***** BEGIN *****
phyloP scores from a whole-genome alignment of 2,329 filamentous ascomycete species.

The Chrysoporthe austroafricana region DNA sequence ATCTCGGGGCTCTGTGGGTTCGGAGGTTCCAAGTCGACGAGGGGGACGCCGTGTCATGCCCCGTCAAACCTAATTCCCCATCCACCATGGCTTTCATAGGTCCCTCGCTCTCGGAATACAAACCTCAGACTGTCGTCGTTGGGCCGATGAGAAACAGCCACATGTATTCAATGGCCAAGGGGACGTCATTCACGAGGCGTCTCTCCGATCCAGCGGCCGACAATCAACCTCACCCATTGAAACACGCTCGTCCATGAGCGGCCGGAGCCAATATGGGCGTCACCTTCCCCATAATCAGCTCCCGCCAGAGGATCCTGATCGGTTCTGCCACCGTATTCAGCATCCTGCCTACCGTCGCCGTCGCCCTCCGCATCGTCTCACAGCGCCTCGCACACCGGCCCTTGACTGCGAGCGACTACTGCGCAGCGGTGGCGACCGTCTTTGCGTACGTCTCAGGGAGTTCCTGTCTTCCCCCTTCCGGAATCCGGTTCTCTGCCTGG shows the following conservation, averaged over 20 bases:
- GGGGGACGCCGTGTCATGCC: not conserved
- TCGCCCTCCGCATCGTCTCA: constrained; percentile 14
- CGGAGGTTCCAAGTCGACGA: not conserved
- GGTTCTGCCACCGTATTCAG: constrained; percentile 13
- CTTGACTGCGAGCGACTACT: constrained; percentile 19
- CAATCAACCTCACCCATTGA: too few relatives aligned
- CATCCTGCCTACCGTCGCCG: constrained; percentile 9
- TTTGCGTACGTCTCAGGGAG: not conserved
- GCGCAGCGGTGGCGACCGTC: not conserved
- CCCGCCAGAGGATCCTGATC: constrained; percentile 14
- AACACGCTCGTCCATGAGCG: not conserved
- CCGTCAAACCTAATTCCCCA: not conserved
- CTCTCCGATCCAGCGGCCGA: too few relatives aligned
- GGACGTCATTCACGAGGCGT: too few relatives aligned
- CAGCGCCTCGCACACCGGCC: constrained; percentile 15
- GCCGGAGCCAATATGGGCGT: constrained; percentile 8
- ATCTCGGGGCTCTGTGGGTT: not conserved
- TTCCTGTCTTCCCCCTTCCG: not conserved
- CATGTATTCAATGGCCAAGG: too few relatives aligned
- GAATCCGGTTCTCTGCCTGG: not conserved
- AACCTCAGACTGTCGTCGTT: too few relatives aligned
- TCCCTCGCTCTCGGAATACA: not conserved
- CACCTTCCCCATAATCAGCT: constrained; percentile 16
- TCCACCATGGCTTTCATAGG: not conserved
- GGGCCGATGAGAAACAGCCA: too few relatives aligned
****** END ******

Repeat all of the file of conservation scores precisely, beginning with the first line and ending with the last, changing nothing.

phyloP scores from a whole-genome alignment of 2,329 filamentous ascomycete species.

The Chrysoporthe austroafricana region DNA sequence ATCTCGGGGCTCTGTGGGTTCGGAGGTTCCAAGTCGACGAGGGGGACGCCGTGTCATGCCCCGTCAAACCTAATTCCCCATCCACCATGGCTTTCATAGGTCCCTCGCTCTCGGAATACAAACCTCAGACTGTCGTCGTTGGGCCGATGAGAAACAGCCACATGTATTCAATGGCCAAGGGGACGTCATTCACGAGGCGTCTCTCCGATCCAGCGGCCGACAATCAACCTCACCCATTGAAACACGCTCGTCCATGAGCGGCCGGAGCCAATATGGGCGTCACCTTCCCCATAATCAGCTCCCGCCAGAGGATCCTGATCGGTTCTGCCACCGTATTCAGCATCCTGCCTACCGTCGCCGTCGCCCTCCGCATCGTCTCACAGCGCCTCGCACACCGGCCCTTGACTGCGAGCGACTACTGCGCAGCGGTGGCGACCGTCTTTGCGTACGTCTCAGGGAGTTCCTGTCTTCCCCCTTCCGGAATCCGGTTCTCTGCCTGG shows the following conservation, averaged over 20 bases:
- GGGGGACGCCGTGTCATGCC: not conserved
- TCGCCCTCCGCATCGTCTCA: constrained; percentile 14
- CGGAGGTTCCAAGTCGACGA: not conserved
- GGTTCTGCCACCGTATTCAG: constrained; percentile 13
- CTTGACTGCGAGCGACTACT: constrained; percentile 19
- CAATCAACCTCACCCATTGA: too few relatives aligned
- CATCCTGCCTACCGTCGCCG: constrained; percentile 9
- TTTGCGTACGTCTCAGGGAG: not conserved
- GCGCAGCGGTGGCGACCGTC: not conserved
- CCCGCCAGAGGATCCTGATC: constrained; percentile 14
- AACACGCTCGTCCATGAGCG: not conserved
- CCGTCAAACCTAATTCCCCA: not conserved
- CTCTCCGATCCAGCGGCCGA: too few relatives aligned
- GGACGTCATTCACGAGGCGT: too few relatives aligned
- CAGCGCCTCGCACACCGGCC: constrained; percentile 15
- GCCGGAGCCAATATGGGCGT: constrained; percentile 8
- ATCTCGGGGCTCTGTGGGTT: not conserved
- TTCCTGTCTTCCCCCTTCCG: not conserved
- CATGTATTCAATGGCCAAGG: too few relatives aligned
- GAATCCGGTTCTCTGCCTGG: not conserved
- AACCTCAGACTGTCGTCGTT: too few relatives aligned
- TCCCTCGCTCTCGGAATACA: not conserved
- CACCTTCCCCATAATCAGCT: constrained; percentile 16
- TCCACCATGGCTTTCATAGG: not conserved
- GGGCCGATGAGAAACAGCCA: too few relatives aligned